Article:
8. ^ Bose, Swapnil Druv (22 May 2022). "10 essential films from the 'Slow Cinema' genre". Far Out. Retrieved 6 December 2022.
  9. ^ Brody, Richard. "Review: Jeanne Dielman, 23, quai du Commerce, 1080 Bruxelles". The New Yorker. Retrieved 6 December 2022.
  10. ^ a b c Winter, Jessica (5 December 2022). "The Revelatory Tedium of the New "Greatest Film of All Time"". The New Yorker. Retrieved 6 December 2022.
  11. ^ Demay, Jean-François (7 October 2015). "Chantal Akerman : retour sur la carrière d'une cinéaste influente" [Chantal Akerman: a look back at the career of an influential filmmaker]. Elle (in French). France. Archived from the original on 9 October 2015. Retrieved 14 March 2016.
  12. ^ "Jeanne Dielman Parody + Interview with Chantal Akerman" (in Hebrew). 4 May 2011. Retrieved 28 April 2022 – via YouTube.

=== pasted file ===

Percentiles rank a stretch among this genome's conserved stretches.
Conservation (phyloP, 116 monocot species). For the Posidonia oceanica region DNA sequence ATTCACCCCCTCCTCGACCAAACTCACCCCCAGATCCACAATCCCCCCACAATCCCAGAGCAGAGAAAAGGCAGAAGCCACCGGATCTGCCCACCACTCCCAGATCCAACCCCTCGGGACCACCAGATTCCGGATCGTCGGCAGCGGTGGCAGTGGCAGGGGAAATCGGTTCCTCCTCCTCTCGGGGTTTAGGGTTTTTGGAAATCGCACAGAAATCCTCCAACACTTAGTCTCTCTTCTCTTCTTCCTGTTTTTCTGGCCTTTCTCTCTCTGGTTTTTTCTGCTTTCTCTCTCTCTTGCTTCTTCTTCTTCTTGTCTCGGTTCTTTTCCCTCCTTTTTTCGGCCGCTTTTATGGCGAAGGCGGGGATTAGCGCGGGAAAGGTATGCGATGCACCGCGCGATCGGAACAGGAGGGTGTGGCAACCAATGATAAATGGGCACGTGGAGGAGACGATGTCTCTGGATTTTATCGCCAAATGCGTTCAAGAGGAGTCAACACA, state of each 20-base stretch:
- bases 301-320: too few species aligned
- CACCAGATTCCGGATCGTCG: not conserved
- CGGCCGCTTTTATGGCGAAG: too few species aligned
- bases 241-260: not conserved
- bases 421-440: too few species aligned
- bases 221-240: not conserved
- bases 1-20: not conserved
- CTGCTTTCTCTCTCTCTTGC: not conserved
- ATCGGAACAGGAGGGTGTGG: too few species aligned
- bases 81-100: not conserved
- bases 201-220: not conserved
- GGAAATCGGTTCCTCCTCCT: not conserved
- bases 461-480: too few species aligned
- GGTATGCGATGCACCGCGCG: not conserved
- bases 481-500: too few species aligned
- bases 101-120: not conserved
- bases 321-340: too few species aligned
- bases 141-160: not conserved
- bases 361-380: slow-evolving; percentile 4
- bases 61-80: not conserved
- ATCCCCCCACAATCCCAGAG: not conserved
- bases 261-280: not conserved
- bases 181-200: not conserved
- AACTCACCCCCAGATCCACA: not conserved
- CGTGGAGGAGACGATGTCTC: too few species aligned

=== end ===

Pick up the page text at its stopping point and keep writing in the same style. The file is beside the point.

13. ^ "Jeanne Dielman Cooking Video Contest". The Criterion Collection. 30 August 2009. Retrieved 28 April 2022.
  14. ^ "Jeanne Dielman, 23 quai du Commerce, 1080 Bruxelles". Rotten Tomatoes. Fandango Media. Retrieved 18 December 2022. Edit this at Wikidata
  15. ^ Mathijs, Ernest; Sexton, Jamie (2011). Cult Cinema: An Introduction. Chichester, West Sussex: Wiley-Blackwell. p. 140. ISBN 978-1-4051-7374-2. OCLC 692084802.
  16. ^ Hoberman, James Lewis (2001) [4 January 2000]. "100 Best Films of the 20th Century: Village Voice Critics' Poll". The Village Voice. Archived from the original on 31 March 2014 – via Filmsite.
  17. ^ Ugwu, Reggie (1 December 2022). "Chantal Akerman's 'Jeanne Dielman' Named Greatest Film of All Time in Sight and Sound Poll". The New York Times. Archived from the original on 1 December 2022. Retrieved 2 December 2022.
  18. ^ a b "The Greatest Films of All Time". Sight & Sound. 1 December 2022. Retrieved 1 December 2022.
  19. ^ "Directors' 100 Greatest Films of All Time". Sight & Sound. Retrieved 1 December 2022.


  1. ^ The "critics" poll was contributed to by critics, programmers, curators, archivists and academics.